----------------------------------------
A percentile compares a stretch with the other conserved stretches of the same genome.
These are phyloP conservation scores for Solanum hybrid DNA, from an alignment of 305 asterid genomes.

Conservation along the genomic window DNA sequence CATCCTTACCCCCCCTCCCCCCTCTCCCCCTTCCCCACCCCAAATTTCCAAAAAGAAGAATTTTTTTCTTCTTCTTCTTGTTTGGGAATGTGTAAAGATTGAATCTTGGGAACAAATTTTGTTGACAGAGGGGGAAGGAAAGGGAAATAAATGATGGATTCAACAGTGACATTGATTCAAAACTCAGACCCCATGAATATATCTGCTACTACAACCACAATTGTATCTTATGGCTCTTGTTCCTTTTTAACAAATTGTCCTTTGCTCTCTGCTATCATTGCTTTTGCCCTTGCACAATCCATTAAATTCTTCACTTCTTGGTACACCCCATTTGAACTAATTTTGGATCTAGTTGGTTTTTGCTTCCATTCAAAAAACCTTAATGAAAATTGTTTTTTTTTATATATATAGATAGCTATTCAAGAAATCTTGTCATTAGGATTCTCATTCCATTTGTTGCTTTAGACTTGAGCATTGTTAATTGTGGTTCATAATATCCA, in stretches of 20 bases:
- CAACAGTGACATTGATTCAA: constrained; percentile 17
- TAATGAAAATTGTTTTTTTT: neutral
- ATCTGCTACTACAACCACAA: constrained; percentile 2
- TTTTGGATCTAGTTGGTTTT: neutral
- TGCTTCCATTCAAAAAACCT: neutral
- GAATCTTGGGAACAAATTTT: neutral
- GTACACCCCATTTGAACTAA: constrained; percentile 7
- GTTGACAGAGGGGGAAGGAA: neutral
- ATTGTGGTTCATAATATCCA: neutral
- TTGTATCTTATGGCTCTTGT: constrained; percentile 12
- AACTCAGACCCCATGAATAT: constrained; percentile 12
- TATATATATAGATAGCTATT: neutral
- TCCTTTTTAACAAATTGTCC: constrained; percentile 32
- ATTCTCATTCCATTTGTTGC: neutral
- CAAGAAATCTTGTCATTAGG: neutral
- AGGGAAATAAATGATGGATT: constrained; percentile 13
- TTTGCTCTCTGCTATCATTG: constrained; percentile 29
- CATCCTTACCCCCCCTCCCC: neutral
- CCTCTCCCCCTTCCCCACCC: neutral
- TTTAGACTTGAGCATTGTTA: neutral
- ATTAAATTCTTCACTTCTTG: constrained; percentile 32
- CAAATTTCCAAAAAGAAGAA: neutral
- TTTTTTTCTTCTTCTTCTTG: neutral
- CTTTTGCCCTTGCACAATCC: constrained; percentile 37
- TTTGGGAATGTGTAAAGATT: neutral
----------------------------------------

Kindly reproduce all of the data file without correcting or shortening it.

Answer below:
A percentile compares a stretch with the other conserved stretches of the same genome.
These are phyloP conservation scores for Solanum hybrid DNA, from an alignment of 305 asterid genomes.

Conservation along the genomic window DNA sequence CATCCTTACCCCCCCTCCCCCCTCTCCCCCTTCCCCACCCCAAATTTCCAAAAAGAAGAATTTTTTTCTTCTTCTTCTTGTTTGGGAATGTGTAAAGATTGAATCTTGGGAACAAATTTTGTTGACAGAGGGGGAAGGAAAGGGAAATAAATGATGGATTCAACAGTGACATTGATTCAAAACTCAGACCCCATGAATATATCTGCTACTACAACCACAATTGTATCTTATGGCTCTTGTTCCTTTTTAACAAATTGTCCTTTGCTCTCTGCTATCATTGCTTTTGCCCTTGCACAATCCATTAAATTCTTCACTTCTTGGTACACCCCATTTGAACTAATTTTGGATCTAGTTGGTTTTTGCTTCCATTCAAAAAACCTTAATGAAAATTGTTTTTTTTTATATATATAGATAGCTATTCAAGAAATCTTGTCATTAGGATTCTCATTCCATTTGTTGCTTTAGACTTGAGCATTGTTAATTGTGGTTCATAATATCCA, in stretches of 20 bases:
- CAACAGTGACATTGATTCAA: constrained; percentile 17
- TAATGAAAATTGTTTTTTTT: neutral
- ATCTGCTACTACAACCACAA: constrained; percentile 2
- TTTTGGATCTAGTTGGTTTT: neutral
- TGCTTCCATTCAAAAAACCT: neutral
- GAATCTTGGGAACAAATTTT: neutral
- GTACACCCCATTTGAACTAA: constrained; percentile 7
- GTTGACAGAGGGGGAAGGAA: neutral
- ATTGTGGTTCATAATATCCA: neutral
- TTGTATCTTATGGCTCTTGT: constrained; percentile 12
- AACTCAGACCCCATGAATAT: constrained; percentile 12
- TATATATATAGATAGCTATT: neutral
- TCCTTTTTAACAAATTGTCC: constrained; percentile 32
- ATTCTCATTCCATTTGTTGC: neutral
- CAAGAAATCTTGTCATTAGG: neutral
- AGGGAAATAAATGATGGATT: constrained; percentile 13
- TTTGCTCTCTGCTATCATTG: constrained; percentile 29
- CATCCTTACCCCCCCTCCCC: neutral
- CCTCTCCCCCTTCCCCACCC: neutral
- TTTAGACTTGAGCATTGTTA: neutral
- ATTAAATTCTTCACTTCTTG: constrained; percentile 32
- CAAATTTCCAAAAAGAAGAA: neutral
- TTTTTTTCTTCTTCTTCTTG: neutral
- CTTTTGCCCTTGCACAATCC: constrained; percentile 37
- TTTGGGAATGTGTAAAGATT: neutral